Shrovetide (Maslenitsa)

Shrovetide (Maslenitsa) is a Russian religious holiday, originated in the pagan days, when it marked a spring-welcoming holiday in anticipation of the warm spell and spring-time renovation. Russian people celebrate it at the end of winter or at the beginning of spring.

The Pagans believed that Spring was a sweet young girl and needed their help to overcome Winter. So they burned the figure of Winter. Pancakes were the necessary ritual of Shrovetide. Round and hot they symbolized the sun, which was getting warmer making the days longer.

Though it was forbidden and forgotten during Soviet time, now the tradition of celebrating Shrovetide is becoming again a merry holiday. It is celebrated during a whole week and so its complete name is butter-week or cheese-week. It is celebrated throughout the whole week marking each day with a special program.

  • Monday – seeing in, the Shrovetide straw doll is dressed;
  • Tuesday – making advances, the guys invite the girls to take a slide downhill so that they can choose a match;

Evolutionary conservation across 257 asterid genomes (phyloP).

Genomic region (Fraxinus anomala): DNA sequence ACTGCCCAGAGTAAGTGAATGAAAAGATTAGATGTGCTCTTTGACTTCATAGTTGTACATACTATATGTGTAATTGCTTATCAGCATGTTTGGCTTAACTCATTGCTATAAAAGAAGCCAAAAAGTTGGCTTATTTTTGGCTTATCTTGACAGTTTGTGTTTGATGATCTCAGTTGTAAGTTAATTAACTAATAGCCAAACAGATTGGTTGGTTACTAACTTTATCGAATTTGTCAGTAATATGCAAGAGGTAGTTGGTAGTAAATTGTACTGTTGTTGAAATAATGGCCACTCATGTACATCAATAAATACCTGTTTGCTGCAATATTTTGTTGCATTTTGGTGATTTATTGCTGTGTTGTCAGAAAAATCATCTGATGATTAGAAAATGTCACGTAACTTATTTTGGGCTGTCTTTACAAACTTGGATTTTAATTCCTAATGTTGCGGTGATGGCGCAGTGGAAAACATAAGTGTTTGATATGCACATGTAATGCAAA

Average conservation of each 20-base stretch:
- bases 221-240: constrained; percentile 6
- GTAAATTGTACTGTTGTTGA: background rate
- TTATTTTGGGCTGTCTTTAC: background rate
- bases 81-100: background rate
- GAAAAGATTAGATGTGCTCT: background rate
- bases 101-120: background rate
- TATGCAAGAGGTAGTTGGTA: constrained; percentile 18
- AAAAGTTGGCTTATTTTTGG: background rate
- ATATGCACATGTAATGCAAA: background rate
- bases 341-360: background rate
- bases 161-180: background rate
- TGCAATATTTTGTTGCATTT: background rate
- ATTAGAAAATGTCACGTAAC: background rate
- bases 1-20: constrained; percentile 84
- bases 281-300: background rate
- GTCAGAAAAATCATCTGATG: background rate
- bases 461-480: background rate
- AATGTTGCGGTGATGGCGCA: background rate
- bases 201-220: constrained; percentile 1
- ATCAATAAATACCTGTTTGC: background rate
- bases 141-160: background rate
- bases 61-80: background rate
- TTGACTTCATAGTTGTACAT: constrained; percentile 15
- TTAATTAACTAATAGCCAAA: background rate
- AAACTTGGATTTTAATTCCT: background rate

• Wednesday – delicacies, mothers-in-law invite their sons-in-law for a treat;
  • Thursday –  big Thursday,
  • Friday – mother-in-law’s evening, when it was the sons-in-law’s turn to treat their mothers-in-law to pancakes;
  • Saturday – daughter-in-law’s gathering for a chat and they invite all relatives to demonstrate their culinary skills
  • Sunday – seeing off, Sunday of forgiveness. The day when people ask forgiveness of one another for earlier hurts, burn the Shrovetide doll and scatter the ashes for a profuse harvest.

This week is followed by Fast. That’s why people want to eat and drink at pleasure. The traditional dish is pancakes with different fillings such as jam, butter, meat, cottage-cheese (tvorog) and even caviar.